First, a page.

The Science of Fall Foliage

Autumn has arrived in the Northern Hemisphere, and you know what that means – the temperatures are dropping, every conceivable food and drink now comes in pumpkin flavor, and the trees are all decked out in fancy colors. But why do they do that? Science! Let’s take a closer look.

Photo of trees displaying a variety of fall foliage colors
Fall foliage in Flushing Meadows-Corona Park and surrounding area, Queens, NYC (author’s own)

Of course, not all trees change color in the fall. Conifers retain their needles all year round, but for deciduous trees, it’s time to start preparing for the winter. During the spring and summer, deciduous trees and shrubs have green leaves due to the constant manufacture of chlorophyll, a chemical that traps energy from sunlight so that it can be converted to carbohydrates and give energy for the plant to grow. These plants are very sensitive to the amount of sunlight they absorb, so as the days get shorter after the autumnal equinox, they have to start storing energy to get through the winter months. Each species has its own tipping point as to when to start this process and takes a different amount of time to complete it, which is why in some areas the foliage season can last for well over a month, while in less bio-diverse regions, the trees can go from green to bare in about two weeks. In areas where aspen is prevalent, an entire hillside can change color in a single day since the trees are genetic clones grown from a single, shared root system.

The shorter days and cooler weather actually signal a growth process in deciduous plants. The cells at the base of the leaf (known as the abscission layer) start to divide internally and clog up the passages that previously allowed for the exchange of minerals between the leaf and the stem. Chlorophyll breaks down in sunlight, and without a fresh supply of nutrients from the roots to enable the leaf to manufacture more, it disappears entirely. This disappearance allows other chemicals that are usually masked by chlorophyll’s green pigment to become visible. Xanthophylls and carotenoids are chemicals that aid in the harvesting of energy from sunlight, and have yellow and orange pigments, respectively. In some species, the leaves continue to produce carbohydrates known as anthocyanins, which are red or purple in color. Scientists aren’t yet sure why trees expend energy producing carbohydrates that can’t be stored to help get through the winter, but they suspect it may have to do with either signaling to insects and other potential pests that the tree is still healthy so they’ll lay their eggs elsewhere, or that these compounds somehow protect the tree from frost damage or excess water loss.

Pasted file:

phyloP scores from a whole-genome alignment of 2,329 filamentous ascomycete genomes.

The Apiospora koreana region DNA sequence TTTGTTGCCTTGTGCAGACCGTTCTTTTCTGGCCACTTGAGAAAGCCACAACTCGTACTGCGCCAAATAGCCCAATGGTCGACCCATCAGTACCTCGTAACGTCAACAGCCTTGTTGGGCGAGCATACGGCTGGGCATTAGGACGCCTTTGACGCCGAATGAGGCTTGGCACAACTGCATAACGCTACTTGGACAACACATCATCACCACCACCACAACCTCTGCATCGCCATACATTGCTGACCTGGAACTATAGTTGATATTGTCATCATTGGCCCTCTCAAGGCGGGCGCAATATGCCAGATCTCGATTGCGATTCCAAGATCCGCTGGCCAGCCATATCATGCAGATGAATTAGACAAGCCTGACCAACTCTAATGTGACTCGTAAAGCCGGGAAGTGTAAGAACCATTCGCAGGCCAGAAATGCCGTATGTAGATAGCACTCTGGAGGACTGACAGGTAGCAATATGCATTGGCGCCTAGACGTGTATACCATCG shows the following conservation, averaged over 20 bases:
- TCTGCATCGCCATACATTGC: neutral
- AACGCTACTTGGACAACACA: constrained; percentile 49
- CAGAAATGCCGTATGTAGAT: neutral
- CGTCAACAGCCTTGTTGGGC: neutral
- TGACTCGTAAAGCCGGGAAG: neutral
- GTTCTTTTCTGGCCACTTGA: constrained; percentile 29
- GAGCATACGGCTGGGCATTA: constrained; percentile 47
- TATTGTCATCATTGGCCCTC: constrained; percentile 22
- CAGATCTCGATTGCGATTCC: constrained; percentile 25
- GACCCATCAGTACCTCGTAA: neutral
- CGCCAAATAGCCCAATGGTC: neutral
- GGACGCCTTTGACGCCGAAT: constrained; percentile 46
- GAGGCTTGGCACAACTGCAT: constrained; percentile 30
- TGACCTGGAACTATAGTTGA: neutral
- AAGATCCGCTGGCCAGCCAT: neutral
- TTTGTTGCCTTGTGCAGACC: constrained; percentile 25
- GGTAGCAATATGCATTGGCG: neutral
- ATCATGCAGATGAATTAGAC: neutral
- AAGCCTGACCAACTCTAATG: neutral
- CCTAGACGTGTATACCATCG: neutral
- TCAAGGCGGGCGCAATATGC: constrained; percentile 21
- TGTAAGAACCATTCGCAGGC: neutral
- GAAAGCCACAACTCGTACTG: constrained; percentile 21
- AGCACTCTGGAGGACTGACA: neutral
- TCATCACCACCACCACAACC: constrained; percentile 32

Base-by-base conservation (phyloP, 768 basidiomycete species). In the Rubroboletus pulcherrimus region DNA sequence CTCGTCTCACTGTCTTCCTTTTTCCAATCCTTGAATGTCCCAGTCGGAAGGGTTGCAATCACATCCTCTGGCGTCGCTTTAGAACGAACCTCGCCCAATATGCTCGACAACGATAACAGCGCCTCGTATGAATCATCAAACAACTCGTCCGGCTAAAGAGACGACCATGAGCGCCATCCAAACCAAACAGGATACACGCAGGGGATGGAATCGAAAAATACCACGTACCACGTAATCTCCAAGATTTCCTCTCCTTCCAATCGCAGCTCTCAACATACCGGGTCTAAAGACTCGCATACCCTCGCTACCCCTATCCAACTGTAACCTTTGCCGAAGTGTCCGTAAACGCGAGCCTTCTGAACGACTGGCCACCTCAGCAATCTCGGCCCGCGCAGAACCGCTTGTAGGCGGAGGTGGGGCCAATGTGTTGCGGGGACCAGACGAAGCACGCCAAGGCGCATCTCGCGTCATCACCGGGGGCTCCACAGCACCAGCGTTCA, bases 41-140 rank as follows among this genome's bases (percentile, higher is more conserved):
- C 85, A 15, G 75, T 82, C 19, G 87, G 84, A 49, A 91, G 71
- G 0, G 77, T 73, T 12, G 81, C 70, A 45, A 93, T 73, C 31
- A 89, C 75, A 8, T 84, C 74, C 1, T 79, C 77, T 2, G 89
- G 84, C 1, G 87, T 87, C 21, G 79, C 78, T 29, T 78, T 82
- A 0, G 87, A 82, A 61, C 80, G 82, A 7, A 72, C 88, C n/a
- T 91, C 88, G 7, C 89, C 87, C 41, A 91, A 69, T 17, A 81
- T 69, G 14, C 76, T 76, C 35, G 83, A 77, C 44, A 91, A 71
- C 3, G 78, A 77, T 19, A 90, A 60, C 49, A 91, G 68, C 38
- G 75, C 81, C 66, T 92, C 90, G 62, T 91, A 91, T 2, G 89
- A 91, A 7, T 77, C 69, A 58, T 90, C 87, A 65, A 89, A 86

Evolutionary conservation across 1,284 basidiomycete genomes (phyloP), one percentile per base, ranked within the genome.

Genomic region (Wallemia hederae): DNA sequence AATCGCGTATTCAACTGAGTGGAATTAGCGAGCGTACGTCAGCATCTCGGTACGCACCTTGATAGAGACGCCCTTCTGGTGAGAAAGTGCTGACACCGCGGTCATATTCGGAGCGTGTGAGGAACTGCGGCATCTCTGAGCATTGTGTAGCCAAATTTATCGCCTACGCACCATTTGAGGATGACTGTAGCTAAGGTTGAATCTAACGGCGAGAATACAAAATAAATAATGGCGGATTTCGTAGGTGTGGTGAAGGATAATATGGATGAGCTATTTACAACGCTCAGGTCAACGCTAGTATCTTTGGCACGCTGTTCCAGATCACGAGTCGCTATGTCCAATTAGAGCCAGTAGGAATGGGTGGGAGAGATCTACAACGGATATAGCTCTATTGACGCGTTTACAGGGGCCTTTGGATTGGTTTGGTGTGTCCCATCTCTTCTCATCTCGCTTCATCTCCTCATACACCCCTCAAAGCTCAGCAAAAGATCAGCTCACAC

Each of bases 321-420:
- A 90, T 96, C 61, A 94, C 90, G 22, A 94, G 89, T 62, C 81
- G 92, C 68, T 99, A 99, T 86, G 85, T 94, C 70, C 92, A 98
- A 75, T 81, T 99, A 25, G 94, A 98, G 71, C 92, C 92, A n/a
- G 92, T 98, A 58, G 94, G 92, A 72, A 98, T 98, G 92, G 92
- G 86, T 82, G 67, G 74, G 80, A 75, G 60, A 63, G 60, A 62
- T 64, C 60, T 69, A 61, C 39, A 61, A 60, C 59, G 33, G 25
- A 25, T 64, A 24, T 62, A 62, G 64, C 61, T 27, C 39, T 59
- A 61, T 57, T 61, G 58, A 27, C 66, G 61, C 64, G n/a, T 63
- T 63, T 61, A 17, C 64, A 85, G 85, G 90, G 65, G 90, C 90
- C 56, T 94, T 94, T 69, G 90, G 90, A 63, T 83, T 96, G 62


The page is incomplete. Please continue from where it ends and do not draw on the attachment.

As autumn progresses, the abscission layer becomes drier and more brittle, eventually allowing the leaves to break off. Wind, rain, or an early frost can cause leaves to fall off sooner than they otherwise would, and some species keep their leaves throughout much of the winter. The colorful pigments fade, leaving behind only brown tannins. Losing leaves allows the trees and shrubs to conserve energy in the winter months, so when the days begin to lengthen and get warmer in the spring, new leaves can bud to start the growing cycle anew.

For more information, The US National Arboretum has a much more detailed description of the process, along with an absolutely beautiful photo gallery of different plant species’ foliage colors.

By [E] Hillary

Hillary is a giant nerd and former Mathlete. She once read large swaths of "Why Evolution is True" and a geology book aloud to her infant daughter, in the hopes of a) instilling a love of science in her from a very young age and b) boring her to sleep. After escaping the wilds of Waco, Texas and spending the next decade in NYC, she currently lives in upstate New York, where she misses being able to get decent pizza and Chinese takeout delivered to her house. She lost on Jeopardy.

6 replies on “The Science of Fall Foliage”

New England is being weird this year. I think because of all the rain we’ve had and the fact that it’s been much warmer much later than usual, the leaves aren’t turning like they usually do. The ones that are seem to be going from green to dead with very little in between.

I’m afraid we’re disappointing the leafers.

Hi, I apologize if anything was unclear. A lot of the basic information I learned as a kid, so there was really no way to cite it. (I verified a couple things by checking wikipedia, but that was after the fact so I didn’t feel it merited a citation. If that was incorrect, I apologize; I’m an Old and the last time I took an English class we were barely allowed to use the internet as a source.) The rest was from the National Arboretum site linked at the end of the article. Was there something in particular that you were confused by and would like me to elaborate on? I’d be happy to give you more information if you’re interested. The picture source wasn’t cited because I took it a couple years ago and mentioned that in the caption. Thanks for asking!

(To follow up, if Hillary was covering a topic of groundbreaking science that is new and still unproven or that had one clear and obvious source, we would have ensured that this source was cited. As it was, when an author shares their own accumulation of knowledge, we don’t require them to cite sources; they become the source.)

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